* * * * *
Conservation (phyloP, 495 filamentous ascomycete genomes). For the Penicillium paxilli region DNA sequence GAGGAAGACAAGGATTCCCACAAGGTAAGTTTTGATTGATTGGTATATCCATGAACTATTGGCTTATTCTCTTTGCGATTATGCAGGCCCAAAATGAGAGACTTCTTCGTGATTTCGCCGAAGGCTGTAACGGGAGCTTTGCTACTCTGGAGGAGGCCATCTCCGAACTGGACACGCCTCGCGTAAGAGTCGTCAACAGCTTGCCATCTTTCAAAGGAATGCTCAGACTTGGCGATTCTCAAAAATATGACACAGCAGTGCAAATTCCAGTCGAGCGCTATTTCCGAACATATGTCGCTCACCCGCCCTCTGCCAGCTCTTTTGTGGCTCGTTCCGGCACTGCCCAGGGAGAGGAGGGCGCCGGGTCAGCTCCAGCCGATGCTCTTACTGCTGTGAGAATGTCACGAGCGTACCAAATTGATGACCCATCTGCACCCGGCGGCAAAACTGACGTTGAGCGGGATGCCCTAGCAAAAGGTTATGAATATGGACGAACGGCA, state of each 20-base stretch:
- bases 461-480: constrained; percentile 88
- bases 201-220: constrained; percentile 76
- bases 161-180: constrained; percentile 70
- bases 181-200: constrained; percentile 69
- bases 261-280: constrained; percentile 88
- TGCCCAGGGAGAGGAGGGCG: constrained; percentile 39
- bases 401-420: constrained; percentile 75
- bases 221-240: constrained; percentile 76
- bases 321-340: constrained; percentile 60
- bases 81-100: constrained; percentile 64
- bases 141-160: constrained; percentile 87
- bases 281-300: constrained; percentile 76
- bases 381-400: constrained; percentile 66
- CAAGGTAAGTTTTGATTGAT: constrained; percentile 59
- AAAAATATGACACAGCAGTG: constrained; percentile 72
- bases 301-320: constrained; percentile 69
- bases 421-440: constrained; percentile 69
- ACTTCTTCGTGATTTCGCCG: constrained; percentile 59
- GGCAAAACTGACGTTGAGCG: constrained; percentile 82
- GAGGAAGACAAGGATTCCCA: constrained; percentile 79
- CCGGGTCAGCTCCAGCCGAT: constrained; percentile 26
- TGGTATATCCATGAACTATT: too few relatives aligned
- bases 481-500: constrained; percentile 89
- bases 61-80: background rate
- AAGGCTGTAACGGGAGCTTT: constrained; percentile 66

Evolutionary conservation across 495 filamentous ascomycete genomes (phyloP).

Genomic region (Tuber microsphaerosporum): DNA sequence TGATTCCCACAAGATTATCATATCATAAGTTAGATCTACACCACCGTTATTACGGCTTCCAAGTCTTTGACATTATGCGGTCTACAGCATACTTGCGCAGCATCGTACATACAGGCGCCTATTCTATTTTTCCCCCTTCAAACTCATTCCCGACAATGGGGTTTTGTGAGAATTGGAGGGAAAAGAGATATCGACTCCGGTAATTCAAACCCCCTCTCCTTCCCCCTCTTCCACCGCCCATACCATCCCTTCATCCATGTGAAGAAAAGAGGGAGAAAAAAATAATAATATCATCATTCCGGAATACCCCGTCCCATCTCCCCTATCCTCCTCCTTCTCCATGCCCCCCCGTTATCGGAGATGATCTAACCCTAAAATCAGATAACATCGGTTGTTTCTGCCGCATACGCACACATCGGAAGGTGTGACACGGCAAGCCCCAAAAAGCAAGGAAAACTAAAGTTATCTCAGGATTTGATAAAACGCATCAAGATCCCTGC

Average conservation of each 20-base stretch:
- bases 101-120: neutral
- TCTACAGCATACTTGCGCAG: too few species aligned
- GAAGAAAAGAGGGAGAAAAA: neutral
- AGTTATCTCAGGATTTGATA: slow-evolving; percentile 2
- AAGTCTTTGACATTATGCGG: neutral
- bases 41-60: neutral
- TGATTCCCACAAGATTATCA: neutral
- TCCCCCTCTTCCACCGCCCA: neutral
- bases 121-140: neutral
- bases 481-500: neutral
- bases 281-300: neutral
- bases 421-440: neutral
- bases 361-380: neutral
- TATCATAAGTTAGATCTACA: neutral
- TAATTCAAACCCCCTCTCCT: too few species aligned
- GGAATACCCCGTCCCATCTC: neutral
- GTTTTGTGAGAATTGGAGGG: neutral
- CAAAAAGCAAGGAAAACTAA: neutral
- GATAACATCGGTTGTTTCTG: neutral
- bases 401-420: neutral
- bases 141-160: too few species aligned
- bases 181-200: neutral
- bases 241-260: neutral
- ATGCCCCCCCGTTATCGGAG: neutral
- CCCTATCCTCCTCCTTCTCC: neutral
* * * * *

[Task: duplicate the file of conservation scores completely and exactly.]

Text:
Conservation (phyloP, 495 filamentous ascomycete genomes). For the Penicillium paxilli region DNA sequence GAGGAAGACAAGGATTCCCACAAGGTAAGTTTTGATTGATTGGTATATCCATGAACTATTGGCTTATTCTCTTTGCGATTATGCAGGCCCAAAATGAGAGACTTCTTCGTGATTTCGCCGAAGGCTGTAACGGGAGCTTTGCTACTCTGGAGGAGGCCATCTCCGAACTGGACACGCCTCGCGTAAGAGTCGTCAACAGCTTGCCATCTTTCAAAGGAATGCTCAGACTTGGCGATTCTCAAAAATATGACACAGCAGTGCAAATTCCAGTCGAGCGCTATTTCCGAACATATGTCGCTCACCCGCCCTCTGCCAGCTCTTTTGTGGCTCGTTCCGGCACTGCCCAGGGAGAGGAGGGCGCCGGGTCAGCTCCAGCCGATGCTCTTACTGCTGTGAGAATGTCACGAGCGTACCAAATTGATGACCCATCTGCACCCGGCGGCAAAACTGACGTTGAGCGGGATGCCCTAGCAAAAGGTTATGAATATGGACGAACGGCA, state of each 20-base stretch:
- bases 461-480: constrained; percentile 88
- bases 201-220: constrained; percentile 76
- bases 161-180: constrained; percentile 70
- bases 181-200: constrained; percentile 69
- bases 261-280: constrained; percentile 88
- TGCCCAGGGAGAGGAGGGCG: constrained; percentile 39
- bases 401-420: constrained; percentile 75
- bases 221-240: constrained; percentile 76
- bases 321-340: constrained; percentile 60
- bases 81-100: constrained; percentile 64
- bases 141-160: constrained; percentile 87
- bases 281-300: constrained; percentile 76
- bases 381-400: constrained; percentile 66
- CAAGGTAAGTTTTGATTGAT: constrained; percentile 59
- AAAAATATGACACAGCAGTG: constrained; percentile 72
- bases 301-320: constrained; percentile 69
- bases 421-440: constrained; percentile 69
- ACTTCTTCGTGATTTCGCCG: constrained; percentile 59
- GGCAAAACTGACGTTGAGCG: constrained; percentile 82
- GAGGAAGACAAGGATTCCCA: constrained; percentile 79
- CCGGGTCAGCTCCAGCCGAT: constrained; percentile 26
- TGGTATATCCATGAACTATT: too few relatives aligned
- bases 481-500: constrained; percentile 89
- bases 61-80: background rate
- AAGGCTGTAACGGGAGCTTT: constrained; percentile 66

Evolutionary conservation across 495 filamentous ascomycete genomes (phyloP).

Genomic region (Tuber microsphaerosporum): DNA sequence TGATTCCCACAAGATTATCATATCATAAGTTAGATCTACACCACCGTTATTACGGCTTCCAAGTCTTTGACATTATGCGGTCTACAGCATACTTGCGCAGCATCGTACATACAGGCGCCTATTCTATTTTTCCCCCTTCAAACTCATTCCCGACAATGGGGTTTTGTGAGAATTGGAGGGAAAAGAGATATCGACTCCGGTAATTCAAACCCCCTCTCCTTCCCCCTCTTCCACCGCCCATACCATCCCTTCATCCATGTGAAGAAAAGAGGGAGAAAAAAATAATAATATCATCATTCCGGAATACCCCGTCCCATCTCCCCTATCCTCCTCCTTCTCCATGCCCCCCCGTTATCGGAGATGATCTAACCCTAAAATCAGATAACATCGGTTGTTTCTGCCGCATACGCACACATCGGAAGGTGTGACACGGCAAGCCCCAAAAAGCAAGGAAAACTAAAGTTATCTCAGGATTTGATAAAACGCATCAAGATCCCTGC

Average conservation of each 20-base stretch:
- bases 101-120: neutral
- TCTACAGCATACTTGCGCAG: too few species aligned
- GAAGAAAAGAGGGAGAAAAA: neutral
- AGTTATCTCAGGATTTGATA: slow-evolving; percentile 2
- AAGTCTTTGACATTATGCGG: neutral
- bases 41-60: neutral
- TGATTCCCACAAGATTATCA: neutral
- TCCCCCTCTTCCACCGCCCA: neutral
- bases 121-140: neutral
- bases 481-500: neutral
- bases 281-300: neutral
- bases 421-440: neutral
- bases 361-380: neutral
- TATCATAAGTTAGATCTACA: neutral
- TAATTCAAACCCCCTCTCCT: too few species aligned
- GGAATACCCCGTCCCATCTC: neutral
- GTTTTGTGAGAATTGGAGGG: neutral
- CAAAAAGCAAGGAAAACTAA: neutral
- GATAACATCGGTTGTTTCTG: neutral
- bases 401-420: neutral
- bases 141-160: too few species aligned
- bases 181-200: neutral
- bases 241-260: neutral
- ATGCCCCCCCGTTATCGGAG: neutral
- CCCTATCCTCCTCCTTCTCC: neutral